The biggest attractions about Norfolk is probably the Norfolk Broads and also the massive skies and beaches along its beautiful coastline. The Norfolk Broads were man made and there are over 125 miles of lock free boating to be enjoyed. 

It is actually surprisingly easy to get to Norfolk. If you are driving, you have good trunk roads to get into Norfolk and Norwich, which is in the centre of Norfolk. It is well serviced by plane with Norwich International Airport. It also has a train station in Norwich, which has good access from London and the North, via Peterborough. 

Yes, the Norfolk coast has so much to offer, from the seaside Kiss Me Quick of Yarmouth, sandy beaches of Cromer, the beach huts in Wells and Holkham to the harbour wall crab catching in Blakeney. Endless walks, cosy pubs and cafes and delightful food.

It is very easy to visit the Norfolk Broads by motorhome, car or bicycle too. You can catch a train directly from Norwich and be in Wroxham, the main town on the Broads in about 15 minutes.  You can take your bike on the train if you want to do some cycling around some of the smaller and more beautiful broads rivers.

As with any holiday, it can be as  cheap or expensive as you want it to be. Norfolk has lots of options for a budget holiday, because it has so many beautiful places to visit for free. The beaches, beautiful walks and wonderful food options that won’t cost the earth. Of course you can camp, hostel, hotel or wild camp (although strictly speaking, you should have the land owners permission first). 

There are a few places you can hire a boat for a trip on the Norfolk Broads. The easiest place is Wroxham, as it is a stop on our road trip. However you can find places near Potter Heigham and Stalham too.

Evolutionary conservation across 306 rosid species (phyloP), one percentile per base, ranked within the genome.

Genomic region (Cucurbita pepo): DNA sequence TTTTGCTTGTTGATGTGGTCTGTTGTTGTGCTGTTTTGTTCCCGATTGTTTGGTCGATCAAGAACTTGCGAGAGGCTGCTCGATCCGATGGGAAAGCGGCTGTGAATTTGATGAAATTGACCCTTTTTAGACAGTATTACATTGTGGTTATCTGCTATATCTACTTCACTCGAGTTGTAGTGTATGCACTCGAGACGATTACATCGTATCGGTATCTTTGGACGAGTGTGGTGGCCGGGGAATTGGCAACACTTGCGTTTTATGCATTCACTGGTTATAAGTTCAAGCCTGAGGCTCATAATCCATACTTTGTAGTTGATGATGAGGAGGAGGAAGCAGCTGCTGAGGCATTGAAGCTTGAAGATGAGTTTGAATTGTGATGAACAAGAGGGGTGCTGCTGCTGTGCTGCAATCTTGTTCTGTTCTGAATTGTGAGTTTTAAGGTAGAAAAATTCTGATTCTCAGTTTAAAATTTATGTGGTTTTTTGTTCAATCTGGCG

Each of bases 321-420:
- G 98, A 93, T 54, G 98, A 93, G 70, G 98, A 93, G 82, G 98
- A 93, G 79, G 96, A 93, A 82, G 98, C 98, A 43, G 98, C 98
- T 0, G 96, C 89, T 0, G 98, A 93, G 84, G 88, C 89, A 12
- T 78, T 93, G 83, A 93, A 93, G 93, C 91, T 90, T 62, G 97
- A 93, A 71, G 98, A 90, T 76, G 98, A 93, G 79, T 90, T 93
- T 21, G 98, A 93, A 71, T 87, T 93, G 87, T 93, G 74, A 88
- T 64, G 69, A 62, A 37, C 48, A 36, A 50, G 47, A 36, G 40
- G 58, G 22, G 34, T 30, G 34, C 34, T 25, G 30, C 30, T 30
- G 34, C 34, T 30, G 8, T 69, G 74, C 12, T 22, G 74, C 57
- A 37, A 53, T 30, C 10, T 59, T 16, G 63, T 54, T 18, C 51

Norfolk is one of the most dog friendly places I know. There are a number of beaches that have restrictions in place between 1st May and 30th September. These are Bacton, Cromer, Mudesley, Overstarnd, Sea Palling, West Runton, Walcott and Sheringham.  Beaches with no restrictions are: East Runton, Eccles-On-Sea, Sidestrand, Waxham, Weybourne and Winterton. 

The Blue Flag is the worlds most recognised award for beaches and marinas and stringent criteria need to be met to earn one. As of 2023, there are Blue Flag awards for Sheringham, Cromer and West Runton. Seaside Awards are in place for Hunstanton Main, East Runton, Mundesley and Sea Palling. The awards for 2024 are given around May 2024

 

Yes, you can fish off the beaches in Norfolk. You must have a valid fishing licence though, but once you have that, you can catch bass, tope, whiting and cod.  In the summer you can catch mackerel.  Walcott and Bacton provide year round fishing. You find night fishing around Weybourne, Sheringham, West Runton and Cromer. 

Norfolk and Suffolk Road Trip

If you have the time and are leisurely driving your motorhome or car and exploring over a longer period of time, we have a Suffolk Road Trip, which would work very well with this beautiful North Norfolk Road Trip, giving you the best of both worlds in this beautiful part of England. 

We hope you enjoyed this article and found it useful. If you found it useful, please do share with others using the share buttons below. If you think we have missed something – please do let us know. We read all our emails!